Jeff Hancock is founding director of the Stanford Social Media Lab and is a Professor in the Department of Communication at Stanford University. Professor Hancock and his group work on understanding psychological and interpersonal processes in social media. The team specializes in using computational linguistics and experiments to understand how the words we use can reveal psychological and social dynamics, such as deception and trust, emotional dynamics, intimacy and relationships, and social support. Recently Professor Hancock has begun work on understanding the mental models people have about algorithms in social media, as well as working on the ethical issues associated with computational social science. His research has been published in over 80 journal articles and conference proceedings and has been supported by funding from the U.S. National Science Foundation and the U.S. Department of Defense. His work on lying and technology has been frequently featured in the popular press, including the New York Times, CNN, NPR, CBS and the BBC. In this talk, Jeff examines…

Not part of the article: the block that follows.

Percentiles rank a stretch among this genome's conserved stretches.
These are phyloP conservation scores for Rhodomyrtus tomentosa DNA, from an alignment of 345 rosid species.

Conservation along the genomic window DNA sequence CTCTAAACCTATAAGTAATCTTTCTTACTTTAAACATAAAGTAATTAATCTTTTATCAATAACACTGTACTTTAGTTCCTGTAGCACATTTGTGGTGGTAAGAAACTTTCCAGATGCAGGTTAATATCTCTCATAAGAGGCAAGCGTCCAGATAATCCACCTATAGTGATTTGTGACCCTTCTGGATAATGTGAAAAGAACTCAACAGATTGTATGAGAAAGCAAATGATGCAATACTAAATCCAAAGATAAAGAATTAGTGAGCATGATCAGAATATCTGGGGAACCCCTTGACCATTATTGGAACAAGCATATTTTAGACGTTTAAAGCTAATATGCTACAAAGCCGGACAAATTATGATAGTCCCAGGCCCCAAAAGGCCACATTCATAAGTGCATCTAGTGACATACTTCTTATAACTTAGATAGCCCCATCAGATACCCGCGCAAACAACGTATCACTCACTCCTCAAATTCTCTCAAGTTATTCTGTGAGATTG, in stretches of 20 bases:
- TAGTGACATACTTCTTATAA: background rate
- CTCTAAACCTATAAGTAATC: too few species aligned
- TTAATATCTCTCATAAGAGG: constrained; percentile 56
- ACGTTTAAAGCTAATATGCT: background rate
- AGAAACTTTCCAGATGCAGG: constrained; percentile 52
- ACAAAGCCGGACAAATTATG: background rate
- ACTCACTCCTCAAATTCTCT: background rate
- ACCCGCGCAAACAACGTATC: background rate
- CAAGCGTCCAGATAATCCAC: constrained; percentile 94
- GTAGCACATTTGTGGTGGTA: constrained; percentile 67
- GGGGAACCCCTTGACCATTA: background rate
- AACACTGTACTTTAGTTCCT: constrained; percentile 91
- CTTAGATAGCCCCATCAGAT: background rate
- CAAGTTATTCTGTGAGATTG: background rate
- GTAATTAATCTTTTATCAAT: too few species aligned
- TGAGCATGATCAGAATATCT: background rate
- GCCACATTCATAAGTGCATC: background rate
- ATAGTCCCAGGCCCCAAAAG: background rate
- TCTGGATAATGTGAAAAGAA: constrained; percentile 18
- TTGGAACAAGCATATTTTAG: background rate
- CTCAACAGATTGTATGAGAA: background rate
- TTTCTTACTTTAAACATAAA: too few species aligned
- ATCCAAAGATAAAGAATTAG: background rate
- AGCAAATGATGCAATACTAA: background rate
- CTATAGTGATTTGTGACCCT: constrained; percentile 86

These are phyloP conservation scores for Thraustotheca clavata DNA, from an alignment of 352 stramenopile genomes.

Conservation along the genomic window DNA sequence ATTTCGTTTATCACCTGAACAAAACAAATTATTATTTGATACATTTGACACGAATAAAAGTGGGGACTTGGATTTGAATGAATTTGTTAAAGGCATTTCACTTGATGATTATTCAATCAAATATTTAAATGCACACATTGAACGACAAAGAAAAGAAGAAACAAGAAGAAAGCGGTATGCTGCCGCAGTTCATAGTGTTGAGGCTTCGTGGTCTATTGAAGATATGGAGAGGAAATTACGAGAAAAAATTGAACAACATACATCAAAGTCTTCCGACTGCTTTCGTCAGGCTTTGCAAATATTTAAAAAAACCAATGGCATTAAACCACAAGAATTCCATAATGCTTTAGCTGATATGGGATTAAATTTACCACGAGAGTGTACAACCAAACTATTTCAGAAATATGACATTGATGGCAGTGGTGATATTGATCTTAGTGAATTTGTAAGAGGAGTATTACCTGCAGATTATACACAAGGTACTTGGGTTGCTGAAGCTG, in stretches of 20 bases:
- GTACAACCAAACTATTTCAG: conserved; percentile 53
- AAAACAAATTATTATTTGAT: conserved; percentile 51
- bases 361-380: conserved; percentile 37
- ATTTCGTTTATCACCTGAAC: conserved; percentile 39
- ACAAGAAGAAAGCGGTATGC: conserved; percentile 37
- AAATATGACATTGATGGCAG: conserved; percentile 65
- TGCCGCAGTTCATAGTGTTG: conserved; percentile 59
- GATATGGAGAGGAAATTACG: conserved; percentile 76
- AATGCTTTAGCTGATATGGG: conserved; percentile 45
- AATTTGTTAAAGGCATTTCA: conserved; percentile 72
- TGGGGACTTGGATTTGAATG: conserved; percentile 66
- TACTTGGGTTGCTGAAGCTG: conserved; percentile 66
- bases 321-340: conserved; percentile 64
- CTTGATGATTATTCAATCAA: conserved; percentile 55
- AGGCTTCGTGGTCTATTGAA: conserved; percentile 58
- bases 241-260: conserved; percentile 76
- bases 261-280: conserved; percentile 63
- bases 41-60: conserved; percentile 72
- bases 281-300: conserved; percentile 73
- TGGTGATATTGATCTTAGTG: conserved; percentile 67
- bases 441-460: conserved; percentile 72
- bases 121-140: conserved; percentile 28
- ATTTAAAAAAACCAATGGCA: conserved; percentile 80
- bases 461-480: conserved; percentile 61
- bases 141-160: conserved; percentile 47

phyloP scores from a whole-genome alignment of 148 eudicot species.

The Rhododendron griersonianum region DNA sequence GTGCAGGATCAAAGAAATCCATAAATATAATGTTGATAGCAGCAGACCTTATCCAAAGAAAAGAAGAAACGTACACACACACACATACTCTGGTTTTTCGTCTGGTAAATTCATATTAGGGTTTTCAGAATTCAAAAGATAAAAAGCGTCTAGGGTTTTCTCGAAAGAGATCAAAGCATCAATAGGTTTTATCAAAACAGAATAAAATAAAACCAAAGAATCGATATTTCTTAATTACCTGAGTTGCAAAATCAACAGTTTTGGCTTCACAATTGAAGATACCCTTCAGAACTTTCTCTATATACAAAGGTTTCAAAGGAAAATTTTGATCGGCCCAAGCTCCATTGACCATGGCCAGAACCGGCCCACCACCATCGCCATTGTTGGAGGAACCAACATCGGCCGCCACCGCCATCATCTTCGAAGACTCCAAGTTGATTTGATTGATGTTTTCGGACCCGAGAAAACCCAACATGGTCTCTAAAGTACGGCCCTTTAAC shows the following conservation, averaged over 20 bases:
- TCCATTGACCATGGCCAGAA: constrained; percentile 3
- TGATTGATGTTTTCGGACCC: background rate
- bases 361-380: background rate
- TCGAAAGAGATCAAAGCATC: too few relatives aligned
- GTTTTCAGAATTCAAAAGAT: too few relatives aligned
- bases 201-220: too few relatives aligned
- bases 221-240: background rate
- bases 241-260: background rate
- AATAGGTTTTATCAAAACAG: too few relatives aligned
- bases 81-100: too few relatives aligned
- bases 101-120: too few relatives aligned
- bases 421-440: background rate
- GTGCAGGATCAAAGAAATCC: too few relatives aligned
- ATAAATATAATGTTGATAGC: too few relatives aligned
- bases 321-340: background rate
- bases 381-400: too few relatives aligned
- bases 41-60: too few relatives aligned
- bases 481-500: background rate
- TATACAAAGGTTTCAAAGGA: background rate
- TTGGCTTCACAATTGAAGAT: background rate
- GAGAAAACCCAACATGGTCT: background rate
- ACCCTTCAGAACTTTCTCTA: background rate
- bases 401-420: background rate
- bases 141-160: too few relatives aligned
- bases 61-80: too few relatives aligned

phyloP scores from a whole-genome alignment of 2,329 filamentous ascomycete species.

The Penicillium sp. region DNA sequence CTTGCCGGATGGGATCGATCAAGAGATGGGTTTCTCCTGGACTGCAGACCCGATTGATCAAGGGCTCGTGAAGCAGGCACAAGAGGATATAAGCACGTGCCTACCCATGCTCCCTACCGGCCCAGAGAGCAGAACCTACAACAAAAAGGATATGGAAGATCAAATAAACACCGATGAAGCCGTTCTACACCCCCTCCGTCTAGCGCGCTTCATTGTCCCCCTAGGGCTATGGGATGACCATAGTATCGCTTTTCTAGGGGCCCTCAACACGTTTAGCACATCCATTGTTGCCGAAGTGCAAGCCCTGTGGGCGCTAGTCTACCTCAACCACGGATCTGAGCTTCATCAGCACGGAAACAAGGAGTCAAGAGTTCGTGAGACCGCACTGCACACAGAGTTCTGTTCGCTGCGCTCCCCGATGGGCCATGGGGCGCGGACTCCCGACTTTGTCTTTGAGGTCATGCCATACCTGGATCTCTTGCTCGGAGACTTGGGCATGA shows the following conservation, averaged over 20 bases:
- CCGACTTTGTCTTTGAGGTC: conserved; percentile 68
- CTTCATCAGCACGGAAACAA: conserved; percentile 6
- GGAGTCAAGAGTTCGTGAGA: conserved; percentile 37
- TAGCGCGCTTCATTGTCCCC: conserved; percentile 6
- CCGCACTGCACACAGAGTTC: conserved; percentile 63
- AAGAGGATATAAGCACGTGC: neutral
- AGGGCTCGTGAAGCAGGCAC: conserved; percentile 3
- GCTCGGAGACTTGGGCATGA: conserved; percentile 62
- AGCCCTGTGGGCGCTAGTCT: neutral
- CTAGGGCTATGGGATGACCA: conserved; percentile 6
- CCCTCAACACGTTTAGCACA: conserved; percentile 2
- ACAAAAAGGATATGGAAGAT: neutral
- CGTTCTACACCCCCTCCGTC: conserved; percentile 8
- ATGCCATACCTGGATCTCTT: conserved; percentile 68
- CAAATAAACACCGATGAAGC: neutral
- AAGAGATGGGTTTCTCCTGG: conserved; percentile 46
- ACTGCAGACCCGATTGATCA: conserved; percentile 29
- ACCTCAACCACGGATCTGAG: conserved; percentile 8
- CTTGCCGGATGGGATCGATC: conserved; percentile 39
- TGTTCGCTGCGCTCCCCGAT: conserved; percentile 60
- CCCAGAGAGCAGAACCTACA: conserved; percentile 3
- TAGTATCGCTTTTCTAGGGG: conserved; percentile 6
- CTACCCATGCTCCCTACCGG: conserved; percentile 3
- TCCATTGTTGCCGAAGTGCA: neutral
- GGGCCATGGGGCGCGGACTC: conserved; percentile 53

1. The truth bias, or our default to trust other people and messages, is crucial to healthy communities.
2. The concerns we have about fake news may be eroding that truth bias and undermining how people within communities trust one another.
3. Media practices are changing in response to fake news and people’s trust needs, with an increased emphasis on the local and increased focus on one’s communities.